Science Says Girls Are The Key To Reducing Global Warming. Here's How
If an "overheard at revitalize" list was to emerge, it would include a nutritionist and microbiologist joking about the intricacies of the microbiome, cookbook author and functional medicine doctor formulating the perfect ayurvedic diet, and a Hollywood actress and food editor hashing out how to eat for all-day energy on set. And that's just in one hour.
Needless to say, when you bring 300 people from all walks of wellness together, fascinating conversations and collaborations arrive in droves. When we caught up with some of the weekend's notable attendees on the most thought-provoking ideas they are taking home, each response was tied together by a common thread: this notion that everyone in health—no matter their profession or expertise—can use their individual expertise to help heal the planet at large.
Why a commitment to health is a commitment to the world.
The intersectionality of personal and planetary health rang true throughout the entire weekend, but it was first touched on by Hill Harper as he explored this year's theme of "You. We. All" in a deeply moving opening address. "The remedy is we and all, but it starts with you," Harper told the crowd as he explored how we all hold our own "magic key"—the dynamic potential to make a difference in larger-than-life tragedy and injustice. In reframing disasters like the Flint, Michigan, water crisis, the events of Charlottesville, and the melting icebergs of Antarctica as issues of personal power, Harper implored attendees to find something they are passionate about and go out into the world using this fire to help others.
"When I interviewed mbg founders Jason and Colleen on my podcast a few months ago, they mentioned to me that they were excited about going in the direction of making a global change with the themes on mbg, versus singular, individual, health-focused changes," Jordan Younger of The Balanced Blonde, reflects on the weekend's programming. "Of course both are amazing, and a healthy, happy person is most likely to make a change in the world. I always devour the wellness-focused content, but this went above and beyond. I was extremely impressed with the messages and the impact mindbodygreen is making on the world. It inspired me to the moon and back."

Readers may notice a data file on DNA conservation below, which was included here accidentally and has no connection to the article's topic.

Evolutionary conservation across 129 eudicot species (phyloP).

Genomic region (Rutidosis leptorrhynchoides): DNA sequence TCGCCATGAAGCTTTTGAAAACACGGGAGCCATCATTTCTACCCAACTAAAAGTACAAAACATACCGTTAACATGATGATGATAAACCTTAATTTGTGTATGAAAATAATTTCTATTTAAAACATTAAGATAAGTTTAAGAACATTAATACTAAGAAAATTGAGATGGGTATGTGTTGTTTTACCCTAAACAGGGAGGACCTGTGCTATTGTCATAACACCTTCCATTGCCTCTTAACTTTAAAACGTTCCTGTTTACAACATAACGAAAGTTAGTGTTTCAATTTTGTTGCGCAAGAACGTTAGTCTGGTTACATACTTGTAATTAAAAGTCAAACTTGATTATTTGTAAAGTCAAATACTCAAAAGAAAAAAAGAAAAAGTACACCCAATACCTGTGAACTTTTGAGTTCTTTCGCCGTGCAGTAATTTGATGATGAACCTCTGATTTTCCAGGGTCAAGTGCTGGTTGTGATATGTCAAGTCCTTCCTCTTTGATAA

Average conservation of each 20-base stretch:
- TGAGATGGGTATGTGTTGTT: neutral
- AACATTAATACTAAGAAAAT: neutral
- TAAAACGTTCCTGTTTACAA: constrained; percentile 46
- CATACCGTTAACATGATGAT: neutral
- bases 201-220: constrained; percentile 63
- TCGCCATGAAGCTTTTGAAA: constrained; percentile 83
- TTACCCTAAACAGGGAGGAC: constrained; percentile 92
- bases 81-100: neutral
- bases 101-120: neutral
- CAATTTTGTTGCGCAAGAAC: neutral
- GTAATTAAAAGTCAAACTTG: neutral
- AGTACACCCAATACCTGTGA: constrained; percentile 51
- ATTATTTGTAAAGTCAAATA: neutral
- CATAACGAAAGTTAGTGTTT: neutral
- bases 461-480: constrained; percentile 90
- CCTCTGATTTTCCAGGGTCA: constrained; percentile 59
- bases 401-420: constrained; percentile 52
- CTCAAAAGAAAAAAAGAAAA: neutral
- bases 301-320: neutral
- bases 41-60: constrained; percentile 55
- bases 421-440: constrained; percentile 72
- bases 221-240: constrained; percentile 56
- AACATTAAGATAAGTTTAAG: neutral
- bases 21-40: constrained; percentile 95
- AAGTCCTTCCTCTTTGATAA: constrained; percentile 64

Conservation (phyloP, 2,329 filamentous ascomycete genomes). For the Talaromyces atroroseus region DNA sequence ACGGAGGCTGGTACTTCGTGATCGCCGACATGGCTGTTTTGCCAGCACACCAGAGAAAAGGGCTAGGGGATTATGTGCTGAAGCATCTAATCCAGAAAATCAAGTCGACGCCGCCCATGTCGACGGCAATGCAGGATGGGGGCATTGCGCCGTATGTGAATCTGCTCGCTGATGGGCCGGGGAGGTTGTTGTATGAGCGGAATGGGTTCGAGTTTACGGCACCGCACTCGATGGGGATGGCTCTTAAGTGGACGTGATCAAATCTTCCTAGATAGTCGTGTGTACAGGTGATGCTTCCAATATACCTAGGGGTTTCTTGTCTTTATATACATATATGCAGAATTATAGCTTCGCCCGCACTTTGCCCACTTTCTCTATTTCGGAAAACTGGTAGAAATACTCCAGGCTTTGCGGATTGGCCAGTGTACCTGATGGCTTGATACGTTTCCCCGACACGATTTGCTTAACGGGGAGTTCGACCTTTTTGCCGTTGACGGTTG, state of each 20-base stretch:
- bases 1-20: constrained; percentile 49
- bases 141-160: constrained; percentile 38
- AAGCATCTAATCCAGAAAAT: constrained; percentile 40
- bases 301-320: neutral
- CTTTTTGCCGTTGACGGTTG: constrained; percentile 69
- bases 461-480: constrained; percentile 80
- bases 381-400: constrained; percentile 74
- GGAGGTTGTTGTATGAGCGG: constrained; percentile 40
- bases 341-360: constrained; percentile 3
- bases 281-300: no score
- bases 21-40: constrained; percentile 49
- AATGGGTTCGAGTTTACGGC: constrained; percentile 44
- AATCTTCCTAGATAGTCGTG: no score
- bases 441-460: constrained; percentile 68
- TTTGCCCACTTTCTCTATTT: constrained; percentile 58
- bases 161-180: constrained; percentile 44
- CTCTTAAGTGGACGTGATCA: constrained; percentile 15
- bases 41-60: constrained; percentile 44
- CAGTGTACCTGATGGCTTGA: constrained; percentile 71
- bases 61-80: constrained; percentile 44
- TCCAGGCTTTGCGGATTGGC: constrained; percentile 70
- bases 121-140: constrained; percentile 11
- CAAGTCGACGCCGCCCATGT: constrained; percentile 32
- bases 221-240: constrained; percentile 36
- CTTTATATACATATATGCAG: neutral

Melissa Hartwig, founder of the Whole30 Program, mirrors the sentiment, saying she left revitalize invigorated by the reminder of her capacity to ignite big change. "This year's revitalize was the most impactful experience I've had all year. I discovered that moments when I allowed myself to be the most vulnerable and open, and the more I focused on my community and not my personal goals were exactly when I connected with the right people, lessons, and opportunities to help me further both. And I can't wait to see what happens when I take that lesson with me back into the real world."
The single moment that has everyone talking.
In addition to the general take-away that embracing personal power is the first step to changing the world, attendees left ignited by one idea in particular: Educating women and girls is the sixth most effective way to reverse global warming. When combined with improved family planning, it ranks as the No. 1 solution in Hawken's climate epic, Drawdown, a list of 100 proven ways to reduce greenhouse gases in the environment. That's because giving girls access to a proper education means that they'll have a better understanding of the problems that our planet faces, and shape their lives accordingly. This, combined with better access to contraceptives, can lead to fewer and healthier children and thus cut down on humanity's global carbon footprint.
"One of the most surprising things I learned is that the No. 6 solution to solving global warming is educating girls, and how inspiring is that?" SoulCycle CEO Melanie Whelan recounts. "It gives us something tangible to focus on: not only the direct impact around family planning but also another macro opportunity to solve in advancing the agenda of global gender equality." Famous foodies Kelly Leveque, and Julie Piatt agree, naming that take-away as equal parts surprising and mobilizing. "I love supporting women and girls to live authentic lives and do what they love. With two young girls of my own, this was very meaningful for me," Piatt says. "I was shocked to hear that the education, independence, and empowerment of women was the No. 1 way to have a positive effect on climate change," Leveque echoes.
Hawken's other take-aways also resonated with the crowd, including the fact that eight of the top 20 climate solutions relate to the food we eat. "The conversation about climate change from Paul was incredible and inspiring; I can see the synergies in what we share at Nutrition Stripped can also help our environment—plant-rich foods, reducing food waste, providing education, etc.," says nutritionist McKel Hill. Beyond wellness, Hawken's remarks on how other countries are taking action against climate change also had people talking. "[I was interested to learn] that building with wood can help reverse global climate change," says aromatherapist Leigh Winters. "Wood doesn't burn; it chars. What a difference building with wood will make considering that 50,000 skyscrapers are being built in China over the next 30 years." It's no wonder that Paul Hawken took home mbg's Lifetime Achievement Award this year.
We speak for everyone when we say thank you, Paul, for reminding us that human beings hold the capacity to save the planet, and providing a framework to help us do so.